Chinese Nationals Get 20 Years In Jail For Smuggling Rhino Horns
Tanzania has sentenced four Chinese men to 20 years in jail each after they were convicted of smuggling rhino horns, part of a crackdown in sub-Saharan Africa on lucrative illegal poaching of protected wildlife.
Chinese nationals get 20 years in jail for smuggling rhino horns
In Kenya in January 2014, a court convicted a Chinese man of smuggling ivory and ordered him to pay a fine of 20 million shillings ($233,000) or serve seven years in jail, the first sentencing since Kenya introduced its new anti-poaching law.
In November 2011 Hong Kong customs officers seized 33 rhino horns, as well as elephant ivory, concealed in a container arriving from Cape Town, South Africa.3 Because African rhinos have two horns on their heads, at least 16 had to die for this smuggling to occur.
In one investigation, Grace and his team uncovered an international smuggling network that was sending packages of rhino horns from locations across the country to be sold at an auction house in Beverly Hills, California.
The investigation documented the sale and smuggling of 100 rhino horns, and the senior auction administrator pled guilty to charges of conspiracy to smuggle wildlife products valued at more than $1 million. In another instance, a member of an Irish organized crime group was arrested and later admitted that he and others had traveled throughout the U.S. buying and selling rhino horns. He was sentenced to 14 months in prison and ordered to pay a $10,000 fine and forfeit $50,000 in illegal proceeds.
Two years ago, a Chinese antiques dealer was arrested in Miami and later convicted and sentenced to 70 months in jail for smuggling 30 rhino horns and numerous objects made of elephant ivory into China from the U.S. The goods had an estimated value of $4.5 million.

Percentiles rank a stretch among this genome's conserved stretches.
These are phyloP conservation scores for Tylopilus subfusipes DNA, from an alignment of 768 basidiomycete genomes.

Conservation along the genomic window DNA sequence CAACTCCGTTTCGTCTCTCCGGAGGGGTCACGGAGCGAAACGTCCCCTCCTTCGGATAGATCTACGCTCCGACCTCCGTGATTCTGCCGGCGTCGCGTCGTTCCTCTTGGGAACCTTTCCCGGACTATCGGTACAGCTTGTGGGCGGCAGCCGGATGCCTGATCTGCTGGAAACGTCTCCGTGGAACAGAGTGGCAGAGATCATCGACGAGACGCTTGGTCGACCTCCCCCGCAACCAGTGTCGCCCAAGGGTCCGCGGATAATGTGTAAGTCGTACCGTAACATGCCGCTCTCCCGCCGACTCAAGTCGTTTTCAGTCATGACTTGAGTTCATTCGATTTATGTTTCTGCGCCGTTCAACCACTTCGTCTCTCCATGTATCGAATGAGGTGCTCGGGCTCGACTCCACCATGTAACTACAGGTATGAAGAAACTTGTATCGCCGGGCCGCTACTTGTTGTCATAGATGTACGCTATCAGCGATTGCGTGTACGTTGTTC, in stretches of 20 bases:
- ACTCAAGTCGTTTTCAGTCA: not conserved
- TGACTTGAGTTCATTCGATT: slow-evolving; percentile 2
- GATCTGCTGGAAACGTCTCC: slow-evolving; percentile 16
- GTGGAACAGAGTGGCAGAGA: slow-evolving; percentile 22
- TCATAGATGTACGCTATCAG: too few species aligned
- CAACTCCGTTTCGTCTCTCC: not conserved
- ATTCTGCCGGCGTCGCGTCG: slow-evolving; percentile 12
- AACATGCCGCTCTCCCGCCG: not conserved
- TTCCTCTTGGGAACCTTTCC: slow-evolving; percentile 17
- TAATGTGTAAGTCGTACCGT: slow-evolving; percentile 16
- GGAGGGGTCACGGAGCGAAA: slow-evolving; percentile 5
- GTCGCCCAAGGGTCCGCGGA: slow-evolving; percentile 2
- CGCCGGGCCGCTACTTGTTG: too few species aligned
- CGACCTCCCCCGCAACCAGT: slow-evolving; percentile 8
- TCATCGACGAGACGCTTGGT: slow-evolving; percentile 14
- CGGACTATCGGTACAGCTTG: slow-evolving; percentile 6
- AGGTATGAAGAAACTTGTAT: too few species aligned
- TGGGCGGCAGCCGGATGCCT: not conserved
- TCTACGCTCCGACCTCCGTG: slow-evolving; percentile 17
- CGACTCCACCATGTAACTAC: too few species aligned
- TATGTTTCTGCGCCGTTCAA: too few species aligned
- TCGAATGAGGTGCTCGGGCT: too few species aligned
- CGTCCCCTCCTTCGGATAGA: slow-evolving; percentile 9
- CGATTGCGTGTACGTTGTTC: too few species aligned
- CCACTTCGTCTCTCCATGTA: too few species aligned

WINDHOEK - Four Chinese nationals convicted for the illegal possession of rhino horns, but acquitted on the main count of money laundering, were on Friday convicted on that charge on appeal in the Windhoek High Court.
In the US, a rhino horn trafficker convicted for trafficking a horn at USD 50,000, and trying to sell 10 more horns worth at least that much each, received a one-year sentence. Another man in the US convicted of trafficking 1,000 box turtles to China worth around a million dollars paid fines and fees totaling USD 350,000 and received two years of probation.
The biggest rhino horn seizure ever recorded was made in South Africa's North West Province on 13 April 2019. Two men were arrested for the possession of 167 rhino horns after local authorities received a tip-off that a large batch of rhino horns destined for South East Asia was in transit. The men held a permit to transport the horns within Gauteng Province only but were arrested in North West Province. The men are currently waiting for their court appearance of 12 July 2019. The two men have each received prison sentences which will run concurrently for 25 years